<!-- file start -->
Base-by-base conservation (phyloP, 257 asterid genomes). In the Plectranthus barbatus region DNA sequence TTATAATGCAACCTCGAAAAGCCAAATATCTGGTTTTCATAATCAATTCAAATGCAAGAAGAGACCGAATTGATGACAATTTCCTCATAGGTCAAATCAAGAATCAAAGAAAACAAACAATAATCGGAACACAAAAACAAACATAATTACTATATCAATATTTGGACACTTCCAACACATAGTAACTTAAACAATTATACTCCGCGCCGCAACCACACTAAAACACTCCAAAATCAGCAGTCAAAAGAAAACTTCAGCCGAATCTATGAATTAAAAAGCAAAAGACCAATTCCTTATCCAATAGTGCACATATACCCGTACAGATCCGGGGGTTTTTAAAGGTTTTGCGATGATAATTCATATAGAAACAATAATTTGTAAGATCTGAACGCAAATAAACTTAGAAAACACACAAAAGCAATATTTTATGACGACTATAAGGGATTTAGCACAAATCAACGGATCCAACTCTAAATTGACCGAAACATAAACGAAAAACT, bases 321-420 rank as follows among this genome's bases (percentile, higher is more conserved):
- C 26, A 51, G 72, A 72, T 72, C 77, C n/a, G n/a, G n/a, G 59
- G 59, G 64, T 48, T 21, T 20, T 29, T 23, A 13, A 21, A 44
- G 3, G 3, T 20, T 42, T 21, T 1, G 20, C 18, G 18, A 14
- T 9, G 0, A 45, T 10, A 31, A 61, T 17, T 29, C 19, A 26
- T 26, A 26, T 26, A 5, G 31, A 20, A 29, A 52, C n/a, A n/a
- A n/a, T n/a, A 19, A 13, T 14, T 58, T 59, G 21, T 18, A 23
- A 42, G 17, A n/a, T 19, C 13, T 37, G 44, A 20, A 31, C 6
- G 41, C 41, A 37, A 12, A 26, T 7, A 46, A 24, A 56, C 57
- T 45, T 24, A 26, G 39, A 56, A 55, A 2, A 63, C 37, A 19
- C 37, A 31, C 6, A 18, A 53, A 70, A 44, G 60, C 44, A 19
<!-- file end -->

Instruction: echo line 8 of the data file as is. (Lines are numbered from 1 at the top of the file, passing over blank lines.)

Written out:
- A 42, G 17, A n/a, T 19, C 13, T 37, G 44, A 20, A 31, C 6